Float your boat
Looking to escape? Start with a kayak & Barton Cove
Barton Cove Bald Eagle
On an April 15 kayak trip, I took a break in the calm waters behind a boulder, and admired the French King Bridge before launching myself into the eddying currents ahead of me and floating back downstream.
Recorder photographer Paul Franz found time to fish between shots on our Tuesday trip to Barton Cove. Here, he shows off a largemouth bass he landed.
Ever since I moved to Franklin County in 2010 and started to explore its rivers from the shore, I’ve wanted to get out on the water.
Thing is, boats cost money. Or do they?
I had a small fishing boat, but my 8-foot plastic Bass Hunter and its puny electric trolling motor were more suited to placid ponds than roaring rivers. Looking at that boat on a warm day in late March, I had an idea.
I could trade it.
So, I went online and posted an ad: My boat for your kayak.
I was inundated with replies. A few people wanted to buy it outright, others wanted to trade me car stereo equipment and other assorted things that don’t float, and two offered their canoes for my boat.
I wanted something I could take out solo, on the spur of the moment. I had an image of myself, floating alone in a canoe, at the whim of the whipping wind as I strove for shore. It didn’t seem like much fun.
Then, a man from Monson emailed me. He was willing to give me his 8-foot Coleman kayak, a paddle and $100 cash for my little beat-up boat. So, we exchanged numbers, and, on the first Sunday in April, met in Greenfield to barter for boats.
I bought my Bass Hunter a few years ago, along with a similar flat plastic boat that I later scrapped, and paid $50 for the lot. At the time, the keeper’s hull was riddled with cracks large and small. I drilled a hole in the top of the boat and drained out the water, cleaned up the hull and set to work with some fiberglass cloth, a can of two-part resin and a few cheap brushes — less than $30 worth of materials.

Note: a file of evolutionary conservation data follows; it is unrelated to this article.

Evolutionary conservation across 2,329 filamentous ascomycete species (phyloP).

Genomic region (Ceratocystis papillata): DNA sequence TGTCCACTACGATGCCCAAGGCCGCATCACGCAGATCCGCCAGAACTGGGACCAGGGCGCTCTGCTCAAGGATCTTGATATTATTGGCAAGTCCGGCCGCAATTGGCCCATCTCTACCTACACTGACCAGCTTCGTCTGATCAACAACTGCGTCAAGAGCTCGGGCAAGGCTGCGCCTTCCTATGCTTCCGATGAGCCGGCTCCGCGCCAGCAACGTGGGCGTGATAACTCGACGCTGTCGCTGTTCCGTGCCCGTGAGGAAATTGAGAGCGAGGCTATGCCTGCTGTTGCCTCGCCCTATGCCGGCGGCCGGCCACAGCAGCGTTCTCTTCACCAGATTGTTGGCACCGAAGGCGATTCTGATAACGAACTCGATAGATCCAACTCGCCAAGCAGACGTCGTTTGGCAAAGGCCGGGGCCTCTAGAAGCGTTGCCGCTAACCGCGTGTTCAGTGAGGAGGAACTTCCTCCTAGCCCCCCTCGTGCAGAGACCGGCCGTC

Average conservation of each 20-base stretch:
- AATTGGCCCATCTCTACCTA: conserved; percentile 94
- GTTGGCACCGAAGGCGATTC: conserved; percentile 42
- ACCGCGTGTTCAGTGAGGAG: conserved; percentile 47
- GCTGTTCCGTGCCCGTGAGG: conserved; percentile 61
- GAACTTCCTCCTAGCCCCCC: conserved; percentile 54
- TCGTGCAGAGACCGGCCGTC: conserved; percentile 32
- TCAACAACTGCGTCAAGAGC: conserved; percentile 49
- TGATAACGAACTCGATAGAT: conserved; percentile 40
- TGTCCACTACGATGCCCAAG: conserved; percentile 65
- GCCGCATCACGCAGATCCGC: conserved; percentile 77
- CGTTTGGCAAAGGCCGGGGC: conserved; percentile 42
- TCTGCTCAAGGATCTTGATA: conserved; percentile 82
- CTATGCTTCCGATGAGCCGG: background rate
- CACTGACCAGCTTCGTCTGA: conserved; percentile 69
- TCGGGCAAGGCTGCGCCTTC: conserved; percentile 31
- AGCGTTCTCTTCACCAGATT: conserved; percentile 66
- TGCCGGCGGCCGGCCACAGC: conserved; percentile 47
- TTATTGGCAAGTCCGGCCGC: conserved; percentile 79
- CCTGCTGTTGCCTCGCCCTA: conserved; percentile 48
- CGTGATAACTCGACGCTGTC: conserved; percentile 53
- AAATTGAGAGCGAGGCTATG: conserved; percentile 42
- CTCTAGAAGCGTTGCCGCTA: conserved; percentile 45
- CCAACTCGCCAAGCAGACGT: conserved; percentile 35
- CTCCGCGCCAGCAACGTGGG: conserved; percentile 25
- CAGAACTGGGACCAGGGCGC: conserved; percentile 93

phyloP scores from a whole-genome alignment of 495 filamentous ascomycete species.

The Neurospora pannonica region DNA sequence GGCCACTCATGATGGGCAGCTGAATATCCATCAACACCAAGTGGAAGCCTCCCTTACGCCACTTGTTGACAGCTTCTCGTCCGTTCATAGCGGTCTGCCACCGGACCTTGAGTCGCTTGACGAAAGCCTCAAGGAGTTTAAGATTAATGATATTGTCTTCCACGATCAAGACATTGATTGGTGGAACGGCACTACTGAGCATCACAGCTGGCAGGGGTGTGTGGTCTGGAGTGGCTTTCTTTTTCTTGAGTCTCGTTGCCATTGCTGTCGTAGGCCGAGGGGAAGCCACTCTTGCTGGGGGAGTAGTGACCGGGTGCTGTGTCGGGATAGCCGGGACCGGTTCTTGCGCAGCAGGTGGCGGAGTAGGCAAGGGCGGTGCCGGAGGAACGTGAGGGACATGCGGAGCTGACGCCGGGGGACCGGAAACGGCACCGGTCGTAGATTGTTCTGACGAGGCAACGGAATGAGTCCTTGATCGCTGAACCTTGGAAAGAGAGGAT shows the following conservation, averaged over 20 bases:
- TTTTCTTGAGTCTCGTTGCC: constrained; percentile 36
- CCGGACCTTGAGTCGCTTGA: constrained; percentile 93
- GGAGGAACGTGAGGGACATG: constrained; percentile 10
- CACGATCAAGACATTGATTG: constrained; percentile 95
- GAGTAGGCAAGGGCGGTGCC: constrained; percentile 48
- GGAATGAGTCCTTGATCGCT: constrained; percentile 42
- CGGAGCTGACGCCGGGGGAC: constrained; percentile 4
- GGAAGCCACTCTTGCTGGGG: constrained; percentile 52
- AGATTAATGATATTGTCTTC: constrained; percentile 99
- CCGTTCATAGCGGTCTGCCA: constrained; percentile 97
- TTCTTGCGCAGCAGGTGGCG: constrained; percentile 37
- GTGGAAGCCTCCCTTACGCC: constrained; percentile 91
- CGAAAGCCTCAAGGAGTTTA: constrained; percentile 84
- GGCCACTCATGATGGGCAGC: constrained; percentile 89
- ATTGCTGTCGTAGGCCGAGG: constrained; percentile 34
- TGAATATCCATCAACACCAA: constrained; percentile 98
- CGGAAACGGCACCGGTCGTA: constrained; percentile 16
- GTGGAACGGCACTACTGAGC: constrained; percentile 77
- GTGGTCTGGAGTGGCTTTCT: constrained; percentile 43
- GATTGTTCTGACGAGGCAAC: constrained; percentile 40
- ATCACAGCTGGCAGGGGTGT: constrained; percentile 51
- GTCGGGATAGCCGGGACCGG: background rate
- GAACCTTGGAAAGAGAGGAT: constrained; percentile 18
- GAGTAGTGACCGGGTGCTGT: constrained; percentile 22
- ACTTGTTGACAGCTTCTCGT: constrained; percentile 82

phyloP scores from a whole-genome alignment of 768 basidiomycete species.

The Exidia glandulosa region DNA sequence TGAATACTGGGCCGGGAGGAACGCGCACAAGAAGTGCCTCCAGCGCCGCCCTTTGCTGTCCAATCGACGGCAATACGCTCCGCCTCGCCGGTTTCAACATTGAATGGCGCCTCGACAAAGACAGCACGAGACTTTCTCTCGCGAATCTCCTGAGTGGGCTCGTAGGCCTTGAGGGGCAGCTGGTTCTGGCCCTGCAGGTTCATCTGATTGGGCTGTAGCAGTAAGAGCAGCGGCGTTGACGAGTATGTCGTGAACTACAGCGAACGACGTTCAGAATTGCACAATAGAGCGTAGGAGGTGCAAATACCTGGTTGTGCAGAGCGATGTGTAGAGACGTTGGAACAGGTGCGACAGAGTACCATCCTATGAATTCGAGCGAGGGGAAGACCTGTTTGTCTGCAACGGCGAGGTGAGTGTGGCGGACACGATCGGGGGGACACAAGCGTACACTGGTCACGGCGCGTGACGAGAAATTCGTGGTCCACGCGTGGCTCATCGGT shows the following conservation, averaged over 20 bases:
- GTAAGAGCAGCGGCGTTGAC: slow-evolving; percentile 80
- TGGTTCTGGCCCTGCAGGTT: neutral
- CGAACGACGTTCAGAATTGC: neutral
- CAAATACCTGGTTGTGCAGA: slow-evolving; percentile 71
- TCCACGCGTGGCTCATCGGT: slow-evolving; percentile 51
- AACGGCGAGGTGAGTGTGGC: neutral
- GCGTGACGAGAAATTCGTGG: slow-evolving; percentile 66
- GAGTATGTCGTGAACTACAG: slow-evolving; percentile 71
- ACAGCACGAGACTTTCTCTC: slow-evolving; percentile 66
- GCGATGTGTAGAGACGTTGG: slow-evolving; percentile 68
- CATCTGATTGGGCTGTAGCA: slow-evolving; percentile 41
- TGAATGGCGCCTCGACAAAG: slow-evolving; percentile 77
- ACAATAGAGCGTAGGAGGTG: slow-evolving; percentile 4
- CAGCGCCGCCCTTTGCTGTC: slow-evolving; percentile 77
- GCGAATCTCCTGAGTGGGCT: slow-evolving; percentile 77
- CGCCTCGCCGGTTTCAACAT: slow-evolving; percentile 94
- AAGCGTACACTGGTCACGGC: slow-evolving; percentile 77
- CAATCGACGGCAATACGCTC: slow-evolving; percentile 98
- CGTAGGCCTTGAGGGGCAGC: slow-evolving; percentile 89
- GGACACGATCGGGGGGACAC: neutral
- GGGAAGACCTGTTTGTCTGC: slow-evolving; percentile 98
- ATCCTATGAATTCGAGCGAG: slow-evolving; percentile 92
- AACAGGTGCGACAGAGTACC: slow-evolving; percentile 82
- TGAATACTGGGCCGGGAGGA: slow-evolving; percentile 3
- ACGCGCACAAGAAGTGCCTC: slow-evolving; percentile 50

So, with the trade, I recouped my $80 investment, got a free kayak and paddle, and $20 in cash to boot.
That $20 went toward a $30 life vest, a must-have for everyone, and I scrounged up another $10 for a big floppy hat, a necessity for a bald guy like me. In the end, I had a kayak and all the essentials, and was down only $20.
I think I made out pretty well.
I’d gotten a couple good summers out of that old Bass Hunter on my home turf of Wymans Pond in Westminster. Worcester County is pockmarked with lakes and ponds and I often threw my Bass Hunter into my old pickup and set off for adventure, dragging the heavy boat from the truck to the shore and back later.
My kayak is light and easy to carry; I just heft it onto my shoulder and walk it to the water. I’d particularly wanted one since I’d seen how maneuverable they are and how effortlessly they seem to cut through the water. I got a look at this last Fourth of July, when I was part of a flotilla of more than a dozen tubes on Deerfield River.
Several of us, myself included, were flung from our tubes at one point or another and everyone ran over a rock or two. As I watched Shawn Billings of Shelburne Falls in his kayak zipping around the rocks and through the rapids, I thought to myself, “Gee, this would be a lot easier in one of those.”
Well, now I’ve got one, but before I tackle any rapids, I’m going to need to get comfortable with my new craft.
To do so, I’ve been taking it out for some solo paddles, mostly on the calm waters of Barton Cove on the Connecticut River.
Barton Cove is a beautiful place, serene of both sight and spirit, teeming with wildlife. Just outside the county hub of Greenfield, it’s minutes away, but feels miles from the waiting world.
Where to launch
Barton Cove is accessible from a few spots in Gill. There’s the public boat ramp, off Route 2, and the shore of the Barton Cove Campground about 500 feet east of the ramp. Between the two lies Barton Cove Recreation Area, where canoes, kayaks, paddles and life vests are available for rent. There’s also a little trail to the shore on the way to the campground’s parking lot. Look for a pullout area on the right. You can launch there, too.
If you’re coming from the east, the campground is on the left side of Route 2, 2.3 miles after the French King Bridge. If you pass the Wagon Wheel Restaurant, you’ve driven by all three access points. Turn around.